By Michael Kalafatis
Maren Yearly (Taylor Russell) is a teenager girl who lives with her ostensible strict father Frank (Andre Holland). One day she gets invited by one of her classmates to a sleepover, she manages to go by escaping through the side window of her locked bedroom, which her father always locks when she goes to sleep (an odd thing to do, but eventually will learn the reason). Maren manages to meet her friend and after some time everyone starts talking about various things or painting their nails. But Maren’s attention is elsewhere, she starts to smell her friend, and suddenly bites one of her fingers, everyone is shocked and Maren runs home. Frank decides they need to change town; we realise that this is not the first time that something like this has happened and it won’t be the last time either. These opening scenes perfectly convey the way Bones and All will use every day mundane situations and it will disrupt them in a shocking and unsettling way.
Eventually Frank is unable to continue living with Maren and abandons her, leaving behind her birth certificate. Maren decides to go to Minnesota, which is listed as the birthplace of her mother, who abandoned her when she was still an infant. On her path to locate her mother she meets Lee (Timothée Chalamet), who is also a cannibal. Bones and All is mostly about these two characters, and during its narrative we learn how being a person with cannibalistic tendencies has changed their lives and how they try to cope with who they are.
During Maren’s and Lee’s road thrip they meet other cannibals, like Sully (Mark Rylance) and Jake (Michael Stuhlbarg) both characters are very frightening and exhibit volatile behaviour. Rylance play Sully as quiet and enigmatic character, who Maren does not trust, and Michael Stuhlbarg plays Jake in more intense and menacing way even though his character has limited screen time, he manages to leave a lasting impression.
This is the second horror film by Luca Guadagnino, his first was his previous film Suspiria (2018), a remake of 1977 influential horror film of the same name directed by Dario Argento. Guadagnino’s Suspiria was met with mixed reviews but Bones and All is a better film, because it has a more cohesive narrative, better character development and it does not meander.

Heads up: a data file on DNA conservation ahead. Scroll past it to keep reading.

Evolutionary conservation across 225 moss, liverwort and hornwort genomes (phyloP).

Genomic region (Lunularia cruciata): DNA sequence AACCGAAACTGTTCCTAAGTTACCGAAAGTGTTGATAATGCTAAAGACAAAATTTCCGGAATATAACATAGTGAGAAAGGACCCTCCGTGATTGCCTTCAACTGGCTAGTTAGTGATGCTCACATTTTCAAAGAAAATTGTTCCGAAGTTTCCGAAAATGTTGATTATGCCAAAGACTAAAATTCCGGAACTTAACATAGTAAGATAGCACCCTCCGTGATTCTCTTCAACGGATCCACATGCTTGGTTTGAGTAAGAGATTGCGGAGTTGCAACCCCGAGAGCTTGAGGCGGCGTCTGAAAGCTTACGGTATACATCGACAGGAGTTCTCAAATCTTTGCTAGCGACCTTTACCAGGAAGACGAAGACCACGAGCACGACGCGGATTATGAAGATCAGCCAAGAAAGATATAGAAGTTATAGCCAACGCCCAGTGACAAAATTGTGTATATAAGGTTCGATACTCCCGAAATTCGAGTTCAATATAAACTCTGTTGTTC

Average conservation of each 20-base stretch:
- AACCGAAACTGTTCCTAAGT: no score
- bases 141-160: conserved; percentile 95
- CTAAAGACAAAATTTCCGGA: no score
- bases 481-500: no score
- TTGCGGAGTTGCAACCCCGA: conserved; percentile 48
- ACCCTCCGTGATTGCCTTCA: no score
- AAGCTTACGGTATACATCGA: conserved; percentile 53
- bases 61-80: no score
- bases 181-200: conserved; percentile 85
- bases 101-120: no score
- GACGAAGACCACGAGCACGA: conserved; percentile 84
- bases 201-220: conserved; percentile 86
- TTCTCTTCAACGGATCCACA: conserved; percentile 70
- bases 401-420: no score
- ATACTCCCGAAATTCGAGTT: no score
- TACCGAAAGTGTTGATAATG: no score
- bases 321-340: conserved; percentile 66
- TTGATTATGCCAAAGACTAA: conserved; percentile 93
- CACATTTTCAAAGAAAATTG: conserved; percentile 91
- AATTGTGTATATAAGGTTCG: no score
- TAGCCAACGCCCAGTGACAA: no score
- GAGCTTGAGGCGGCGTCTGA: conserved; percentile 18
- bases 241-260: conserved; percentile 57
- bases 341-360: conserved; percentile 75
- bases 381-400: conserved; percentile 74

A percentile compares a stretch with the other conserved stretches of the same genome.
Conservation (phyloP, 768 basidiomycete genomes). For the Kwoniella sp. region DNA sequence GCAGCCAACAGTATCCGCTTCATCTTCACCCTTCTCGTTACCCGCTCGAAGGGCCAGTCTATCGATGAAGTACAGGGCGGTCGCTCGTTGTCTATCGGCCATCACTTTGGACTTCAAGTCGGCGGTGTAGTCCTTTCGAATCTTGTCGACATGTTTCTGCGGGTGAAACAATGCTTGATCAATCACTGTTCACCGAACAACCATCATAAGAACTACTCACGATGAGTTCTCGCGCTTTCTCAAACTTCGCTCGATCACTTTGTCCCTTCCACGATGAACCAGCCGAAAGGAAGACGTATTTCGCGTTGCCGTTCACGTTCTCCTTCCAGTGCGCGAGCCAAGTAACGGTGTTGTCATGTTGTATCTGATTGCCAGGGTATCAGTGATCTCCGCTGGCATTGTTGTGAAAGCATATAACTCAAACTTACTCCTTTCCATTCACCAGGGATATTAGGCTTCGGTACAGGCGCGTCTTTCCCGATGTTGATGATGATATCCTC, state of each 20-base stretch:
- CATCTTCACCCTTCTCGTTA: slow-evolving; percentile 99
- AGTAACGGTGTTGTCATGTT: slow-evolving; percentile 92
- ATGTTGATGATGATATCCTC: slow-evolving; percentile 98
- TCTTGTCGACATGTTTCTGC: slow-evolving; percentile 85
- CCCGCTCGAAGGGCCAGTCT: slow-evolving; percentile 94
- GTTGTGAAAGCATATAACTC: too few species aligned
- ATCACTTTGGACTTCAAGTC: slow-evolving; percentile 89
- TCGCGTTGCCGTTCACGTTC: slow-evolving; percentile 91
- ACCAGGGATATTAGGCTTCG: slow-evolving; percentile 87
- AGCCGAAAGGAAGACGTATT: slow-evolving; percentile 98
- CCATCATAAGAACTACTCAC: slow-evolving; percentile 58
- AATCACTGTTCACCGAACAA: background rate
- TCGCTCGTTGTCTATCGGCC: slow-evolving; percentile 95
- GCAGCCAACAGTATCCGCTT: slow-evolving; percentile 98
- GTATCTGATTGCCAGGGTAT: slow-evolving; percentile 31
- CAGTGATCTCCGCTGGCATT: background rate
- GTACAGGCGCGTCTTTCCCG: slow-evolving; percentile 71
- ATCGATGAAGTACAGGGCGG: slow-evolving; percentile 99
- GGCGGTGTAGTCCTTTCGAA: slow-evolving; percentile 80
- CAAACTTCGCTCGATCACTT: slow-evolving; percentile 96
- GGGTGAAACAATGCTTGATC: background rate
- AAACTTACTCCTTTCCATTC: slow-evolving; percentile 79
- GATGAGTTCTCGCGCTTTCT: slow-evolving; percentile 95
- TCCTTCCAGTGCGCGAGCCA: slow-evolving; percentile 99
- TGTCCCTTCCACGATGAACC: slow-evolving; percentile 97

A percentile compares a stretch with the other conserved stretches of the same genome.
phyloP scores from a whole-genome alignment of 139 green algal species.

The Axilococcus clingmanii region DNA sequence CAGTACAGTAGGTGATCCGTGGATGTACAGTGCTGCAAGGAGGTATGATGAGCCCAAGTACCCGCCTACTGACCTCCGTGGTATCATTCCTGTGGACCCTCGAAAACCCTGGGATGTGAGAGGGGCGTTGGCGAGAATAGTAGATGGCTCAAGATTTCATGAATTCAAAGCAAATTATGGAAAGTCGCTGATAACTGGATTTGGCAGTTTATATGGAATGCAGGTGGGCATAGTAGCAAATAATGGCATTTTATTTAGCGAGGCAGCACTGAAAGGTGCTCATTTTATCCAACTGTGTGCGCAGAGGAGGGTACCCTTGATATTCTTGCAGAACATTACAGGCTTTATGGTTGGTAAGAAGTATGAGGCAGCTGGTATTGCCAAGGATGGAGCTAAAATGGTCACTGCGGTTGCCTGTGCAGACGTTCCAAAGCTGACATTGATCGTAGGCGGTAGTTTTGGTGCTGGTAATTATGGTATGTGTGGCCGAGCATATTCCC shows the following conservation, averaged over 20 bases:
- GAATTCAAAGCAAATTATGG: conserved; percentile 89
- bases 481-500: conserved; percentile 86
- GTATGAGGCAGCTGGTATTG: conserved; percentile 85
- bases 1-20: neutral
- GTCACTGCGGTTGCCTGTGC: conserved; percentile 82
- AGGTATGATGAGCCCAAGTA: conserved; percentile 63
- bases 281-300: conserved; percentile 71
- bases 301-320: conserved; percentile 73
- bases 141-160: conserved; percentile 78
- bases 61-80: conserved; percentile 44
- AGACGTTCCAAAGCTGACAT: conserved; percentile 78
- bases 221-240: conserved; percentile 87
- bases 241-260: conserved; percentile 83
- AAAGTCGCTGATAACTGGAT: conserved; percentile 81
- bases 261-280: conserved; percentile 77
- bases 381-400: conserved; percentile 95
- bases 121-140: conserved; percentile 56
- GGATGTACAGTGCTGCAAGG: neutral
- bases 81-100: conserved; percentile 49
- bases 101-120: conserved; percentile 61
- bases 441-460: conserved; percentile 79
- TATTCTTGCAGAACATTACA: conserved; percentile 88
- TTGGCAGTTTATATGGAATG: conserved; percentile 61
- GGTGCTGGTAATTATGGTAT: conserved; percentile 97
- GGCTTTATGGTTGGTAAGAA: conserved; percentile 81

Bones and All is scored by Trent Reznor and Atticus Ross, who have garnered acclaim for working with David Fincher in The Social Network (2010), Gone Girl (2014) and Girl with Dragon Tattoo (2011). On Bones and All their score uses mostly acoustic guitars and becomes an integral part of the film’s landscape. The musical score manages to convey melancholy and longing, two themes that are vital part of the film’s nucleus, while it also creates an atmosphere of dread and horror to make certain scenes scarier. The score also helps the film to convey things that are hard to articulate like moments of introspection or dread.
Guadagnino has created a road movie with element of horror and romance. This fusion of genres surprisingly works, because it’s very hard to finds films that can tell a story in multiple genres without being disappointing or just working partially.
Bones and All is a slow burn road movie with explosive moments of horror and a little bit of romance. It has great performances from its two protagonists Taylor Russell and Timothée Chalamet, realistic direction from Luca Guadagnino and an elegiac and introspective score that makes the film more effective and scarier.